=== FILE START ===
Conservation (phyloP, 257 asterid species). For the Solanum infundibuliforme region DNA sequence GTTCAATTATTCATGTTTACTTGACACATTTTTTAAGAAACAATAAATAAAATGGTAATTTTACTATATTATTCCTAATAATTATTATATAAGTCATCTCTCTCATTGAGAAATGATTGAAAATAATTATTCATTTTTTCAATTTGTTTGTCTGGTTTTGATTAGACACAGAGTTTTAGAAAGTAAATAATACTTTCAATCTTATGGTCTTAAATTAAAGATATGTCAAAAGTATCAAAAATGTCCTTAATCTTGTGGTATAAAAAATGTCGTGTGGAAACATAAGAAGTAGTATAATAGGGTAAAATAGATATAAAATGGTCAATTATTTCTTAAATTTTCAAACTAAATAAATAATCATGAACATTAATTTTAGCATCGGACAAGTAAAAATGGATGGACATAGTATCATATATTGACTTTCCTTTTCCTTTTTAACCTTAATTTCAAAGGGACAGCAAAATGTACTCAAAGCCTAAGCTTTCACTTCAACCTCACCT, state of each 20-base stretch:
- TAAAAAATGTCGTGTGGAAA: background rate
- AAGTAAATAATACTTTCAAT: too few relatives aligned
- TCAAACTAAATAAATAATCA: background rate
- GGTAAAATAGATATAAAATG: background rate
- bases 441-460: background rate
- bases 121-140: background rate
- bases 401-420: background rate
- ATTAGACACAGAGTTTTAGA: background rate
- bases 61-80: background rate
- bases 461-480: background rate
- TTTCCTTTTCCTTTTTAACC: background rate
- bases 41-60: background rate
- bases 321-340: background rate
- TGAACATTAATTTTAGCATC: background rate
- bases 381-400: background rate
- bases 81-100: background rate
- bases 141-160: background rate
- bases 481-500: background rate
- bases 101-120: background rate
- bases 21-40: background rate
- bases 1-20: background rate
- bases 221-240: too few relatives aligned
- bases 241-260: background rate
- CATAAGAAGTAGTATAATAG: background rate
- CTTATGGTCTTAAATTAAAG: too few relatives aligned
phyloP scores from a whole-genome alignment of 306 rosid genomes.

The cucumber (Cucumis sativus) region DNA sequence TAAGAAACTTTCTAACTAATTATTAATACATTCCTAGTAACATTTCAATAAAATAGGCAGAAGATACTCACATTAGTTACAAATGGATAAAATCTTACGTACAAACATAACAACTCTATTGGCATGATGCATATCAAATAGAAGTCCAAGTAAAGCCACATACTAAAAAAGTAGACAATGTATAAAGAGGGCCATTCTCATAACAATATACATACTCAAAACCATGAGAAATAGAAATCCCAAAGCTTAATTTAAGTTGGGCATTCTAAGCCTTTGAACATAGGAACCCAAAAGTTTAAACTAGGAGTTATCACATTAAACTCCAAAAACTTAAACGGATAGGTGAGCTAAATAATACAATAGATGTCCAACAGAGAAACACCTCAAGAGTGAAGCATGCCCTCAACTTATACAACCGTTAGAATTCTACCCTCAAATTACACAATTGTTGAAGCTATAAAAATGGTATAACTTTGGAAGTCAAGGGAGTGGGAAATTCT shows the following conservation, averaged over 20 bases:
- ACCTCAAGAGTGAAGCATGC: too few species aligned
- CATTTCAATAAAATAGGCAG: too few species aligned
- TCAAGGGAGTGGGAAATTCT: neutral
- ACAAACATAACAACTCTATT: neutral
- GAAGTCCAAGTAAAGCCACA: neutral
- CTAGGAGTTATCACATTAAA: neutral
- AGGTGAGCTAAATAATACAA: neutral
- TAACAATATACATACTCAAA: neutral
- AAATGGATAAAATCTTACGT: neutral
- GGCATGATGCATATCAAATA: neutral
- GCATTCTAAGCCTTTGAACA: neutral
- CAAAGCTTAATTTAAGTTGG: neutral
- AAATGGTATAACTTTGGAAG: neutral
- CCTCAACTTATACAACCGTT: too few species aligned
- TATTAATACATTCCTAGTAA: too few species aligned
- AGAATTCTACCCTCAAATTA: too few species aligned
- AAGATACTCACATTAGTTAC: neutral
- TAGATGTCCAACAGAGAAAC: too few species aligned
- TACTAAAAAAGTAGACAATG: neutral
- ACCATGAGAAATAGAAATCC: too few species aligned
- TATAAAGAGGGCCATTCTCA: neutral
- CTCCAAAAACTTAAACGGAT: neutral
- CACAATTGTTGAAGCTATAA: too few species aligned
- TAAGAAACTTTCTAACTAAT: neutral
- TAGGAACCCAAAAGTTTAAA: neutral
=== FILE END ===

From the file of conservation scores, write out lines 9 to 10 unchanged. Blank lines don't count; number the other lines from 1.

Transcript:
- ATTAGACACAGAGTTTTAGA: background rate
- bases 61-80: background rate